Monday, March 22, 2010

International law, cultural heritage & the arts: Subject of new ASIL Interest Group

(My thanks to IntLawGrrls for the opportunity to contribute this guest post regarding my research and the Interest Group on Cultural Heritage & the Arts, which I'm helping to launch at the American Society of International Law Annual Meeting this week, about which IntLawGrrls already have posted here and here)

Most people don’t realize that one core component of the Nazis’ Final Solution was to steal Jews’ art collections and eliminate from the Reich modern art, which they deemed a degenerate influence on Germanic culture. The Nazis stole more art than any regime in history – even more than Napoleon. It is widely accepted that over 100,000 significant art objects stolen in the Holocaust era remain unaccounted for. Some were destroyed, but the prewar-art market is infected with Nazi-looted art.
The Western world tried to reach some agreement on how to deal with the issue in 1998, when forty-four nations signed onto the Washington Conference Principles on Nazi-Confiscated Art. These Principles called for:
► increased research on provenance, or ownership history;
► creation of alternative dispute mechanisms; and
► reaching of “just and fair” solutions.
The Principles recognized that what is “just and fair” may differ from case to case. National laws differ significantly in terms of whether a modern claimant to such art could successfully sue. Historically, U.S. law has been regarded as the most favorable toward claimants. The landmark Supreme Court judgment in Republic of Austria v. Altmann (2004) favored the claimant and resulted in the transfer of the painting above right, by Gustav Klimt, from a Vienna museum to a descendant of the woman depicted in the portrait. Since then, however, a wave of cases has significantly shifted the legal landscape in U.S. courts.
Ambassador Stuart E. Eizenstat, who had headed the U.S. delegation to the Washington Conference, was appointed to head the U.S. delegation to the June 2009 Holocaust Era Assets Conference in Prague, Czech Republic. The Assets Conference resulted in the Terezin Declaration, which reaffirmed support for the Washington Principles. But the Terezin Declaration specifically mentions “forced sales” as opposed to just “confiscated art.” What exactly is a “forced sale” is a raging debate in the art world.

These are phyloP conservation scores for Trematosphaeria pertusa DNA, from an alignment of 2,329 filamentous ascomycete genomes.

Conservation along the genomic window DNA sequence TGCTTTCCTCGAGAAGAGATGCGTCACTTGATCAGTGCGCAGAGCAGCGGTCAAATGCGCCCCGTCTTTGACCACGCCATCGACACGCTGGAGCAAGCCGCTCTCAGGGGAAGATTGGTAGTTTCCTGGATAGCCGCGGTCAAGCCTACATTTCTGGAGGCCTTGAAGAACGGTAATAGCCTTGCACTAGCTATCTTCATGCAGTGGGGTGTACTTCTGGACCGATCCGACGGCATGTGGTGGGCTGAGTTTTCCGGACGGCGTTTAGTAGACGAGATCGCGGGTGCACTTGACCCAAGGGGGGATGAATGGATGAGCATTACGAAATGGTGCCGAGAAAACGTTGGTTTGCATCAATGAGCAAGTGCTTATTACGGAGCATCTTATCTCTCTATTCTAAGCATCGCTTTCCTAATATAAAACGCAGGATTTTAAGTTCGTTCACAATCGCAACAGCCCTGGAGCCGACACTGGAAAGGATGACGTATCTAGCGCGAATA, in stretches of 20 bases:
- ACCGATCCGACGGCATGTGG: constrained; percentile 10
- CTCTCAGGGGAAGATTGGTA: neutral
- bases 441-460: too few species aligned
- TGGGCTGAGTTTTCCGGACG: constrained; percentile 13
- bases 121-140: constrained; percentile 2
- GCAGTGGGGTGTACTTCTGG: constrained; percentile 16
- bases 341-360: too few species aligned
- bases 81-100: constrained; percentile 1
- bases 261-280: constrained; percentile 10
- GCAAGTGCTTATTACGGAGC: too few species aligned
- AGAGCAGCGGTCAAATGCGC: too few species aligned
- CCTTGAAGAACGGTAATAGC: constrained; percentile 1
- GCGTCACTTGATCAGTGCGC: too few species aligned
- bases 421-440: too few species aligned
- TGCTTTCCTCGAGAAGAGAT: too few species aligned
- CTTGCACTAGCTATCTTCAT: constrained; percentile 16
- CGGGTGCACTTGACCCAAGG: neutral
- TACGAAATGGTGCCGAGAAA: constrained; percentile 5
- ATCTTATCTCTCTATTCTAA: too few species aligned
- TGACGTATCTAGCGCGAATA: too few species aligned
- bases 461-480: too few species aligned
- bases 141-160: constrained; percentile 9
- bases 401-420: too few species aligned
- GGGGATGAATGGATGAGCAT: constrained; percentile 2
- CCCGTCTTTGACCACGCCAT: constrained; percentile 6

A current wave of claims attempts to expand the definition of “forced sale” to include all property sold as a consequence of the Nazis’ rise to power in 1933. If courts hearing pending claims adopt such a definition, the number of art objects potentially subject to restitution could be astronomical – but is the definition right? Out of fear, U.S. museums have begun filing declaratory judgment actions raising technical defenses to defeat such claims.
The Department of State’s Special Envoy for Holocaust Issues, Ambassador J. Christian Kennedy, has hosted a series of town hall meetings since 2009 to explore the idea of creating a national commission to issue nonbinding opinions regarding claims to art displaced during the Holocaust.
My most recent article, The New Battleground of Museum Ethics and Holocaust Era Claims: Technicalities Trumping Justice or Responsible Stewardship for the Public Trust?, explores these developments. In true academic fashion, although I am in favor of a commission, I posit that national legislation would be best to deal with the problem in a binding fashion. In fact, also in true academic fashion, two of my earlier articles (here and here) propose creating an unpopular international tribunal.
To foster further exploration of these issues, Cristian DeFrancia and I recently cofounded a new American Society of International Law Interest Group on the International Law of Cultural Heritage & the Arts. Its first panel will be held this Friday, March 26, from 2:30 to 4 p.m. at the ASIL Annual Meeting at the Ritz-Carlton in Washington. The panel is entitled "Wrestling the Dead Hand of History: Perspectives on a Proposed State Department Commission on Nazi Looted Art," and features Ambassadors Kennedy and Eizenstat, Dr. Lucille A. Roussin (left) of Cardozo School of Law, and New York-based attorney Charles A. Goldstein. I will serve as moderator.
Details on the annual meeting -- including onsite registration -- are here.
Additionally, the Interest Group is seeking 500-2,500-word submissions, on any topic in art and cultural heritage law, for its newsletter. E-mail me at if you wish to become involved with this new ASIL Interest Group.

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